Boost your energy with bean soup

At this busy time of year, we need as much energy as possible!  This is where a chunky mixed bean soup can really boost energy levels. Beans are high in energy-boosting B vitamins and protein.  For an additional boost add some black beans. They are packed with antioxidants which support the immune system.

A bowl of mixed bean soup

The easiest way of cooking mixed bean soup is to use a couple of tins of mixed beans and add plenty of seasoning and flavours.  Think onions, carrots, celery, garlic and cumin. These are a great combination, adding additional nutrients and flavour, and are all foods that are plentiful at this time of year.  Whilst cumin really adds some zest to the soup, it’s also a great spice for the immune system and also helps digestion.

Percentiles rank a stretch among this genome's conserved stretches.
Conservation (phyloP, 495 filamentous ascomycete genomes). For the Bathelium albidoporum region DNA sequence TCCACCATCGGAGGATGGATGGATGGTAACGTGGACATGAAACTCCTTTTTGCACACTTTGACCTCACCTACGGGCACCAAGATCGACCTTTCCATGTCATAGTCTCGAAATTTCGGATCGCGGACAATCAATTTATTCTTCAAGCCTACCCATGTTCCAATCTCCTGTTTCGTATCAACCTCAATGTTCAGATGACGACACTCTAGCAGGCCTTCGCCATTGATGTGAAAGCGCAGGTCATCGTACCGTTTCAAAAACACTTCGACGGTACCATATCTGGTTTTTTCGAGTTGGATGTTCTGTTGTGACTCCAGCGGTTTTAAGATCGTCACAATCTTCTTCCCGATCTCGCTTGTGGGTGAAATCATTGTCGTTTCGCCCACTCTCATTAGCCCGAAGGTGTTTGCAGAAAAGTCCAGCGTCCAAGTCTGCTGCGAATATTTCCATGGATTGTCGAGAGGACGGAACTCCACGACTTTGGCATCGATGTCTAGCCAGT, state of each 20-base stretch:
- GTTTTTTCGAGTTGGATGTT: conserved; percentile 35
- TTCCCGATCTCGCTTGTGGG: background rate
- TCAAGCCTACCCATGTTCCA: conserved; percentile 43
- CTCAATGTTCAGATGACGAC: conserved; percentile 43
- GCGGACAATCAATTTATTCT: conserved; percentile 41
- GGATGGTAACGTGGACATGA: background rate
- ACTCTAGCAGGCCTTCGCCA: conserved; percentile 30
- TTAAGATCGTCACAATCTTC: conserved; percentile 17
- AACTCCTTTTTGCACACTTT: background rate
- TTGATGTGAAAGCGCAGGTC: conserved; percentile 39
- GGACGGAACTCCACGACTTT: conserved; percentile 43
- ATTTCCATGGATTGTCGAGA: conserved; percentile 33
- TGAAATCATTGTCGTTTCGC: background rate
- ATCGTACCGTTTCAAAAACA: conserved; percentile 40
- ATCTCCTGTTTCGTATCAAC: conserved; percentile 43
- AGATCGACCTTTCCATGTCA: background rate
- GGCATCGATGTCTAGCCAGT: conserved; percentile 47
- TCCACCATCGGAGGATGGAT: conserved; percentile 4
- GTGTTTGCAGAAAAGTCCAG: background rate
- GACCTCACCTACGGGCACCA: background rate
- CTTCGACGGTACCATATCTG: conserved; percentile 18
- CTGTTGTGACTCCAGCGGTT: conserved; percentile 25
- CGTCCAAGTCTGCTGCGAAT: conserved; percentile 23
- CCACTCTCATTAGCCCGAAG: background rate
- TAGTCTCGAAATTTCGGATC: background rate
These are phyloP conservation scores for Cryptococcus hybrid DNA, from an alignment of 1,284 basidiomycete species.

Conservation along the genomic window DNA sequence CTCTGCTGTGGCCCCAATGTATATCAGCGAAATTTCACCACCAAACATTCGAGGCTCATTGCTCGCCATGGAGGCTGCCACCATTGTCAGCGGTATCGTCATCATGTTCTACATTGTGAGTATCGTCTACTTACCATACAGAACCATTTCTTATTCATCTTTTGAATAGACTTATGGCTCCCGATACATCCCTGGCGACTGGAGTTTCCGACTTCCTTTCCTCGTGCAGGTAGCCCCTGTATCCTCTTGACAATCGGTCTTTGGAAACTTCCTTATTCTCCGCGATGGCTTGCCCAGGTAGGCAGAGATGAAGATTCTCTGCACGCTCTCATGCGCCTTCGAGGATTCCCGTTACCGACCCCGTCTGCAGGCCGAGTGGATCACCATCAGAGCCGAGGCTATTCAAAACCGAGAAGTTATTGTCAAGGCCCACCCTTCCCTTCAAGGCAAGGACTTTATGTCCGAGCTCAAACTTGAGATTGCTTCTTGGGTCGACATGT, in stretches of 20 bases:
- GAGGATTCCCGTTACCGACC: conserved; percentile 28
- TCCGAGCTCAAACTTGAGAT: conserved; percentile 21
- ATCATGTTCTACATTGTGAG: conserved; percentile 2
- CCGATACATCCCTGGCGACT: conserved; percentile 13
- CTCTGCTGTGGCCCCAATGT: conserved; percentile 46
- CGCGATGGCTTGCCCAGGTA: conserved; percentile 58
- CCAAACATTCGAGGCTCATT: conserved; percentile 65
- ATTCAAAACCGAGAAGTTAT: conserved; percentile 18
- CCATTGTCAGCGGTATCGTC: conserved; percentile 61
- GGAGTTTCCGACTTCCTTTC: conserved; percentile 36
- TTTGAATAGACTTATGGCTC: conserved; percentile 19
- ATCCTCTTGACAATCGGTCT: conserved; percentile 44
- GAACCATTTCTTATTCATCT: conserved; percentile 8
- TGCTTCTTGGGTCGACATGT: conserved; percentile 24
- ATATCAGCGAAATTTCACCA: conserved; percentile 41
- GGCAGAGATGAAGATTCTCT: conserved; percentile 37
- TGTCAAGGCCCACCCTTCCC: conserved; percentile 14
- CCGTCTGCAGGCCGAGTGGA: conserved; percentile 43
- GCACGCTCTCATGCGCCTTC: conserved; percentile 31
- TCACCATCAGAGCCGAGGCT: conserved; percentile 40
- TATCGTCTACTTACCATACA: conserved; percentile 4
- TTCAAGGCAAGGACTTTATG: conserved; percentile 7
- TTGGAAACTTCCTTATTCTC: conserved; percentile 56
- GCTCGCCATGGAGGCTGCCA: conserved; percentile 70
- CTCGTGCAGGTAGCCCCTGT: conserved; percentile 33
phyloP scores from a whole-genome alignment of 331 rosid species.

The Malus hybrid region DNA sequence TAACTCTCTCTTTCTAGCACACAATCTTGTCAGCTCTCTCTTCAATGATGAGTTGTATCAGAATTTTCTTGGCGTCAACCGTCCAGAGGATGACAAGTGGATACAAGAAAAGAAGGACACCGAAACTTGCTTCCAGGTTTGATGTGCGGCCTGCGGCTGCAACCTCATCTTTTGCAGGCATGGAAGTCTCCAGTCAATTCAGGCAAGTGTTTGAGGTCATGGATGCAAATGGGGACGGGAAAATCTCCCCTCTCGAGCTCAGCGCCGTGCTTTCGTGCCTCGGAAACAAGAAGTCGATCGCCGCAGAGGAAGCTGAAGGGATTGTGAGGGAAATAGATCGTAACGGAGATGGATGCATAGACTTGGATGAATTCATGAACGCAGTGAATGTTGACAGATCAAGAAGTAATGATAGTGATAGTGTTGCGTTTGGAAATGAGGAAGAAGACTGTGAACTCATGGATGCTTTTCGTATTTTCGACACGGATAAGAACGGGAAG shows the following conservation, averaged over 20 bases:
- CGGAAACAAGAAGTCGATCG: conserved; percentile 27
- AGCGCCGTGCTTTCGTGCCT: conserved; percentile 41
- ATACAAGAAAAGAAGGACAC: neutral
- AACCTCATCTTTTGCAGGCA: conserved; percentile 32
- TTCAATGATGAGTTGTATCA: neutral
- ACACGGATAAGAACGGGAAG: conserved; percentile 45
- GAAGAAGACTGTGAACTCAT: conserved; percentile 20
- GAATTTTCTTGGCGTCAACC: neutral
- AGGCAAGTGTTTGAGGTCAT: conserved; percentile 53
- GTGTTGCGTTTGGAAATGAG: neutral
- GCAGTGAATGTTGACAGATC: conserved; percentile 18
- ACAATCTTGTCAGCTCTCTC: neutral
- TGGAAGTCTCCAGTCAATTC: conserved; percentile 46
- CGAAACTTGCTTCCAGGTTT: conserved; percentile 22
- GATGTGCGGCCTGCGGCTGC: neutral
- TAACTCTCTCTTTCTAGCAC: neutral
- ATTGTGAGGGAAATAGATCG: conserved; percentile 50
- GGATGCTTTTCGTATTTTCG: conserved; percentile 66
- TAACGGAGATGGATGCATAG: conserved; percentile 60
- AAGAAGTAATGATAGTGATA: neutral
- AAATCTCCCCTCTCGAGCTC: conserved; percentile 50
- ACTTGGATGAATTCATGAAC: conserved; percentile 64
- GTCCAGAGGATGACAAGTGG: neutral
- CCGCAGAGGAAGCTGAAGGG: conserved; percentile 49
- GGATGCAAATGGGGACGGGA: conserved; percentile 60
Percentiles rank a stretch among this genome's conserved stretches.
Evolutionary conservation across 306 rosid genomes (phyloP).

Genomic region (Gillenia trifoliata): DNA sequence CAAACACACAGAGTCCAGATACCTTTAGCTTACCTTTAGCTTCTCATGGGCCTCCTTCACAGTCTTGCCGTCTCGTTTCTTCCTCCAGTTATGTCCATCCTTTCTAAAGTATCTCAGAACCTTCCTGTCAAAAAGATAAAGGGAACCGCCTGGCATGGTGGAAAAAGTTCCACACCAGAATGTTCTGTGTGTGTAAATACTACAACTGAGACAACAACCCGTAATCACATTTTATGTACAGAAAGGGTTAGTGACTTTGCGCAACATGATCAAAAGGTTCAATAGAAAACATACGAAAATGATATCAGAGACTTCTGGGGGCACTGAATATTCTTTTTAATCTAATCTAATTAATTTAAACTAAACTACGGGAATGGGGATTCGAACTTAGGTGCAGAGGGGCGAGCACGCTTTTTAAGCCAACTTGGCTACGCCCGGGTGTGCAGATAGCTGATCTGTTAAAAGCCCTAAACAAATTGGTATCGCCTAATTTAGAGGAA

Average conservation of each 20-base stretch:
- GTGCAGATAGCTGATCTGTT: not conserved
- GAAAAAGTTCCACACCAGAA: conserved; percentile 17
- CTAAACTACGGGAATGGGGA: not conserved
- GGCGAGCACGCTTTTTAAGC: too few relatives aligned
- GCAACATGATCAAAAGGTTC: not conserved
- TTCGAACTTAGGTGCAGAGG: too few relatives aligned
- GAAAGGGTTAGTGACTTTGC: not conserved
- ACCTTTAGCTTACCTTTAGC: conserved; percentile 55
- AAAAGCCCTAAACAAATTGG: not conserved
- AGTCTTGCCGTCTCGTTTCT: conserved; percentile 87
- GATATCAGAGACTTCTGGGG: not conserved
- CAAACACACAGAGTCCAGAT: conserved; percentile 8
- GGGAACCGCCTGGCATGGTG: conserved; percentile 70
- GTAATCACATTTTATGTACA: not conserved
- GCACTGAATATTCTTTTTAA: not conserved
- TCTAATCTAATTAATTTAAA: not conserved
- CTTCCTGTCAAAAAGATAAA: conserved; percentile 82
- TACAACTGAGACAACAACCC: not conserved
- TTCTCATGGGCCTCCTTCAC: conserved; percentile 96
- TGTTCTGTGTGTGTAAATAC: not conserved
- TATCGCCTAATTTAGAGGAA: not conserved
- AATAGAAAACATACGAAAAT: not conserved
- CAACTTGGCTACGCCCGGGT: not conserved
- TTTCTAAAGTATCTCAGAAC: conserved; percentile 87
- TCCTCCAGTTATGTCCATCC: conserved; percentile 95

This hearty soup makes a really good lunch time dish as it will boost energy levels throughout the afternoon, and will help avoid the 3 pm dip.  Beans are low on the glycaemic index as well which means they deliver energy in a slow and sustained way – exactly what we need!

Soothe digestion with broccoli soup

Rich, festive food and maybe a few too many glasses of your favourite tipple at this time of year can often leave the digestion feeling slightly jaded.  Foods high in saturated fats or sugar-laden cakes and pastries cause inflammation throughout the digestive tract and can also makes digestion sluggish, leading to constipation.

Broccoli really is a super food and has amazing anti-inflammatory properties. It is also high in fibre, so it helps keep everything moving through the digestive tract.